I didn’t realize how much food and parenting intersect until I wrote some of these food memories. I’d like to state here: When I became a parent I was more attentive and watchful than my mom had been, though I tried not to veer into helicopter or bulldozer parenting. I was also more forgiving of dumb-ass* exploits that happened despite my watchful eye. Remembering the mischief we got up to, often eluding harsh punishment only because no one paid enough attention for us to get caught, I tried to make unfortunate decisions into learning experiences for my daughter.

And because of that uncomfortable date at the Sizzler, permanently imprinted in the part of my brain that stores trauma, I also set a conscious intention to take my daughter to all kinds of restaurants from a very early age, and to expose her to world travel and upscale hotels and resorts, not often, but enough here and there that she’d feel comfortable and at home wherever life took her as an adult.


* Dumb-ass is a term carried over from my childhood. My dad’s preferred all-purpose parenting advice, applied to most of our behavior, was don’t be a dumb-ass.

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© 2021 Carol Merwin, All Rights Reserved

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The ongoing decline and ultimate downfall of civilization as we know it

From Ross Gay, author of The Book of Delights, 51.Annoyed No More:

At the Afghan restaurant today I identified in myself a burbling in my reservoir of annoyance when I realized that people were going around the buffet in the wrong direction, which was, the annoyance felt, a kind of wretched incivility, a sign of our imminent plummet into lawlessness and misery.

He’s not wrong. First small conventions of courtesy fall, then comes reckless abandonment of rules meant to keep us safe, then we have utter pandemonium leading to the dismantling of all social norms and the destruction of society as we know it.

Today a driver ignored the one-way arrows in the parking lot and went in the out because she saw a convenient parking spot she wanted to grab, and didn’t want to take the time to loop around and come into it from the proper direction. Recently a neighbor did not pick up poop deposited on our lawn by their dog. Yesterday, out walking along the Alameda Ridge in the fine spring weather, I went down a staircase – one too narrow to socially distance – and abruptly encountered 3 people coming up, one with no mask and no apology, and apparently no embarrassment for ignoring social norms as we experience a huge uptick in Covid-19 infections from super-contagious variants. That is just wrong.IMG_8810

Need more signs of the decline of our civilization? What about a pill, prescribed in the dose of half a tablet, that won’t cut in two equal portions but instead disintegrates into a fine powder, requiring a person to wet a finger to lift the powder off the pill cutter, then lick it off the finger like a cocaine addict? An annoying process to get the full dose. What was the doctor thinking to prescribe medicine this way?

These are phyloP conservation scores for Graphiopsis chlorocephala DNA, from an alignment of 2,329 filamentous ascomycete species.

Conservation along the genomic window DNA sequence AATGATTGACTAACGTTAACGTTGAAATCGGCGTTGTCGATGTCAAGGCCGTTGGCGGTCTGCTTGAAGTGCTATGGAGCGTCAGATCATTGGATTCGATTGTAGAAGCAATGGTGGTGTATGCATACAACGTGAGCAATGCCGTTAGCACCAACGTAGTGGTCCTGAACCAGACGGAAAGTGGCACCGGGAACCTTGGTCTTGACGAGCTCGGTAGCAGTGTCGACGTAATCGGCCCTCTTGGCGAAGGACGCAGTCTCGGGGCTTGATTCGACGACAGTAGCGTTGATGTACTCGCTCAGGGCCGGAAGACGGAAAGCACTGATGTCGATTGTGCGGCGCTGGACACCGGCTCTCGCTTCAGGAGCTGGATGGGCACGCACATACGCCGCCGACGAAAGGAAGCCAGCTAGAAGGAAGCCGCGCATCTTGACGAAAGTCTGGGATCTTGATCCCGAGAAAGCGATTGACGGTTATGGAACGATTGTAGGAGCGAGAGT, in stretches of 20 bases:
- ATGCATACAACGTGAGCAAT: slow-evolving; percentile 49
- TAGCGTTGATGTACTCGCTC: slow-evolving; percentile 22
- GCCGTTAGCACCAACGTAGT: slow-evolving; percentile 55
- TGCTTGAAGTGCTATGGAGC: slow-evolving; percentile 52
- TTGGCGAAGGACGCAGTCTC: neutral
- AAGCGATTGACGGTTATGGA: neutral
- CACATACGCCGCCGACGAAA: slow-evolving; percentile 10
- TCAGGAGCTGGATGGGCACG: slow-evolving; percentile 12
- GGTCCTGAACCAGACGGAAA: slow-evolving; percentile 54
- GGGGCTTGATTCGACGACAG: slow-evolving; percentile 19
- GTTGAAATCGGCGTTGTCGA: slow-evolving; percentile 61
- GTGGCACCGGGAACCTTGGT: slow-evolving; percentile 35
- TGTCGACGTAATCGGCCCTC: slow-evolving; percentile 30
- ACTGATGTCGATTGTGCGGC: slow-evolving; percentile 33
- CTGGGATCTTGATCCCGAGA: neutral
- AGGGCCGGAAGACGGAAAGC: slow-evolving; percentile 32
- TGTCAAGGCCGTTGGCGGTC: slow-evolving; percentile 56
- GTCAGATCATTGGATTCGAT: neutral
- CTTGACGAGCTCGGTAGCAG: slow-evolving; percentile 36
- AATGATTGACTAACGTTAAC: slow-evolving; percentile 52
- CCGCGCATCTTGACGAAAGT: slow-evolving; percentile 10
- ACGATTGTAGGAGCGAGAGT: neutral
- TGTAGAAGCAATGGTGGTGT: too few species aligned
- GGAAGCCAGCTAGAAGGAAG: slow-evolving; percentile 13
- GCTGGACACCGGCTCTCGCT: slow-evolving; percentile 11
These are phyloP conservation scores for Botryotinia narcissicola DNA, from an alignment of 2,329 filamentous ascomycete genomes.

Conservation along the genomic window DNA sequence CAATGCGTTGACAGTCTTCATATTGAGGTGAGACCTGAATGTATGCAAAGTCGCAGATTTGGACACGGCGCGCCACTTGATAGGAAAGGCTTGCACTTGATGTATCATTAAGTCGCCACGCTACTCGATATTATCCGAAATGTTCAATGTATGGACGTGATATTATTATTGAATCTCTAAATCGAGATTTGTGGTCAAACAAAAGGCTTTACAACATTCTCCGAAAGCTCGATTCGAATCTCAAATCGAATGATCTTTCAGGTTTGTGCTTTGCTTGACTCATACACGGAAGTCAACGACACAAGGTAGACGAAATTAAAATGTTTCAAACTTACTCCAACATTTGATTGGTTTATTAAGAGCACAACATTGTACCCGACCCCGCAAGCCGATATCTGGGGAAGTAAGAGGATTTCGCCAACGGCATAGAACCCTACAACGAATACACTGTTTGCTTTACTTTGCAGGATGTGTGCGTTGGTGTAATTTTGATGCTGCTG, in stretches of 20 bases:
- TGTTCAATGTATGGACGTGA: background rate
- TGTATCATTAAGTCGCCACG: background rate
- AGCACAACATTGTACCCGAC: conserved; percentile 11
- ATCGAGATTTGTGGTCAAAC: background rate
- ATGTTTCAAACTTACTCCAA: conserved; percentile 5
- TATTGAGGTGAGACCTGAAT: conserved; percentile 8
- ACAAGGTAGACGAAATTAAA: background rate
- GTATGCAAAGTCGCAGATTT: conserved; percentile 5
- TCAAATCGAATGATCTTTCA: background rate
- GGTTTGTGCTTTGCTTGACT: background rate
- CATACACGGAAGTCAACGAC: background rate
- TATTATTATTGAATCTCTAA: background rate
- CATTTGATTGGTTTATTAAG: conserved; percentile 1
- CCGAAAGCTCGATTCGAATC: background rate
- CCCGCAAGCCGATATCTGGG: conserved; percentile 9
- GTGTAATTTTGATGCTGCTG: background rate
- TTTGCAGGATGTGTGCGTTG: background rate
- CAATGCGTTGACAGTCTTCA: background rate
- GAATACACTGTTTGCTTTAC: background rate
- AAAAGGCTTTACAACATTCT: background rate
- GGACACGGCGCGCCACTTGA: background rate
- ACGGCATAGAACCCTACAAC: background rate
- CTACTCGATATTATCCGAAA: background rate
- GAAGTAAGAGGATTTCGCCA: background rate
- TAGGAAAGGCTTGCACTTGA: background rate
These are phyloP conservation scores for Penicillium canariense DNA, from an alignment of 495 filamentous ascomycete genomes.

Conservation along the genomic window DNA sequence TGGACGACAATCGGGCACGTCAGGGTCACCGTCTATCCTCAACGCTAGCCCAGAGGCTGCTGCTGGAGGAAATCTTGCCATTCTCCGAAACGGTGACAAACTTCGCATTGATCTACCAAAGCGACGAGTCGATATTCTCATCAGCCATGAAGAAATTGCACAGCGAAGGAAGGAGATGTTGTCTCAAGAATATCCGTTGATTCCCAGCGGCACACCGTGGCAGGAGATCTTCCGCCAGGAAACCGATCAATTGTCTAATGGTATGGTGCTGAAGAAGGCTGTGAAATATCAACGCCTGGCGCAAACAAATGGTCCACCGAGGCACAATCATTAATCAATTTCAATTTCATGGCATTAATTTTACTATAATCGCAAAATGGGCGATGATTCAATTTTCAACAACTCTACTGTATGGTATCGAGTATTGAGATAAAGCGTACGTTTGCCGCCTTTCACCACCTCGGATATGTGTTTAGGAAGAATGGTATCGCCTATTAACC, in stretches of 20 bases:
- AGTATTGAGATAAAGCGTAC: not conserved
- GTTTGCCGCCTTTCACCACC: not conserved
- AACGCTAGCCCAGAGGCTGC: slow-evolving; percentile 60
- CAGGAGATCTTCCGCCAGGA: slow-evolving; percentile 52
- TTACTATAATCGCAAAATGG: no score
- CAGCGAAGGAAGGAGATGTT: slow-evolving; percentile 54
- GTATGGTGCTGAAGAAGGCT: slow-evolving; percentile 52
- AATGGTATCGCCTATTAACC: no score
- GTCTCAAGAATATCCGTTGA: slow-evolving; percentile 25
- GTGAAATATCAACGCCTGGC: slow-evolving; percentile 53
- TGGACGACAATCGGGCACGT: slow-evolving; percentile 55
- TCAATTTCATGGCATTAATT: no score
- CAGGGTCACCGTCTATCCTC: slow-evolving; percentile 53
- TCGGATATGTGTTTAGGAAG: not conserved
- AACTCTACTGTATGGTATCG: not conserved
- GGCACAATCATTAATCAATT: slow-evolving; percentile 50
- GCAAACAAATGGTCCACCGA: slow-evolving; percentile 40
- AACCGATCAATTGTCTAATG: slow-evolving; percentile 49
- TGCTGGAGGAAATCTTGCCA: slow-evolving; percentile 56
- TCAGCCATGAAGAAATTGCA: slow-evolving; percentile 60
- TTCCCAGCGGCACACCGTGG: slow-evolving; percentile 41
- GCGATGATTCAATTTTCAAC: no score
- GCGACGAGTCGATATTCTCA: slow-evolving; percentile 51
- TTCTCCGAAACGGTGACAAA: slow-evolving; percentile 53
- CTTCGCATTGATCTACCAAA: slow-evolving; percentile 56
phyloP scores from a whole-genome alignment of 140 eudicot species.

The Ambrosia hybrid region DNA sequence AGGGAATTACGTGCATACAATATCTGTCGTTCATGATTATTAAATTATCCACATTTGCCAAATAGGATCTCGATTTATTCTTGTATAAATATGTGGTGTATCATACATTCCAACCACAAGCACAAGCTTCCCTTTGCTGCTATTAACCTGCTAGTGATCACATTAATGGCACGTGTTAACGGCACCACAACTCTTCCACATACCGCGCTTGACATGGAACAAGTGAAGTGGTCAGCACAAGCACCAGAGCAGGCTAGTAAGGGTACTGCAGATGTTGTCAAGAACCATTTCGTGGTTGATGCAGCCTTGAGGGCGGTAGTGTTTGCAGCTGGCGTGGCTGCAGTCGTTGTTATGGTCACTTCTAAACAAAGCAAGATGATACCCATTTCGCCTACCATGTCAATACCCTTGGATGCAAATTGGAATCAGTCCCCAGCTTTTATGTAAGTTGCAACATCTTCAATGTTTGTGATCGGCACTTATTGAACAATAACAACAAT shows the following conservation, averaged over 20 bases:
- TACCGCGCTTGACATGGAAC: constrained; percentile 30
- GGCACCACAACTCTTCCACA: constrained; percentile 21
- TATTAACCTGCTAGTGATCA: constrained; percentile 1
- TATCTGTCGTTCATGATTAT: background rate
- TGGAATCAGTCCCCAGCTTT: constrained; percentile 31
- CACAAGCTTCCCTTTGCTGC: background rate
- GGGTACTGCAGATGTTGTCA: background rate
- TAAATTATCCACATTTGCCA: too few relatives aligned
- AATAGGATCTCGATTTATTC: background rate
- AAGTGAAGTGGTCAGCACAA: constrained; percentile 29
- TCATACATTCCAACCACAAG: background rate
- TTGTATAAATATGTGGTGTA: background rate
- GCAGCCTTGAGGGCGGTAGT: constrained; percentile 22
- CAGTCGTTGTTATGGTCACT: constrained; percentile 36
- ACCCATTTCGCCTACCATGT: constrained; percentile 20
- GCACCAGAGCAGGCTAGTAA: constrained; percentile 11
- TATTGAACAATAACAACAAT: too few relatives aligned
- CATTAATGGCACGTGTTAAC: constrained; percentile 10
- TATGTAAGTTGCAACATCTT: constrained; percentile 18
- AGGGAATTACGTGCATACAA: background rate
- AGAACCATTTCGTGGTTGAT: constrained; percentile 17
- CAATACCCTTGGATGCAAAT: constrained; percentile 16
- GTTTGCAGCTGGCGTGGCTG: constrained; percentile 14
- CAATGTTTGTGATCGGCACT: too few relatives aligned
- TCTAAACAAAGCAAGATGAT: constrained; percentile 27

What have we come to? I am left to wonder. Unfortunately, I think it is too late to reprogram my brain to be happily oblivious to rampant rule breaking. Ross Gay manages to turn his annoyances into a delight, but I’m not that highly evolved, not yet.

Peeps flavored Pepsi and bar-scented candles are not strictly rule breaking (other than the rules of common sense), just more evidence of a precipitous decline (thoughtfully pointed out by Saturday Night Live Weekend Update). Thank you to them for the important service of keeping us up to date on these milestones in our demise.



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One Way Adoptive Parenting is Easier Than Biological Parenting

One way adoptive parenting is easier than biological parenting is illustrated by a poem I love, that I read many, many times as a parent. It comes from The Prophet by Kahil Gibran.

And a woman who held a babe against her bosom said, Speak to us of Children.

And he said:

Your children are not your children.

They are the sons and daughter of Life’s longing for itself.

They come through you but not from you,

And though they are with you they belong not to you.


You may give them your love but not your thoughts,

For they have their own thoughts.

You may house their bodies but not their souls,

For their souls dwell in the house of tomorrow, which you cannot visit, not even in your dreams.

You may strive to be like them, but seek not to make them like you.

For life goes not backward nor tarries with yesterday.


You are the bows from which your children as living arrows are sent forth.

The archer sees the mark upon the path of the infinite, and He bends you with His might that His arrows may go swift and far.

Let your bending in the archer’s hand be for gladness;

For even as He loves the arrow that flies, so He loves also the bow that is stable.

I have never parented a child I gave birth to, so technically I don’t have any frame of reference to compare, but I think it’s been easier to live by the wisdom in this poem as an adoptive mom. I always expected my daughter to be her own person. I didn’t constantly look for myself, or my husband, in her; I had no expectation of finding us in her little being. She was her own self, and it was a pleasure to get to know her. A joy to watch the unfolding and blossoming, into the young woman she is today.

She has so many qualities neither her dad nor I have – a natural friendliness and easygoing, outgoing nature. A different sense of humor. A more courageous, less cautious approach to life. Less analytical and mathematical, more intuitive. More likely to be out and doing than home studying and reading. She reads for pleasure, not information. We both love to dance, but she dances on the stage, something I can’t imagine for myself.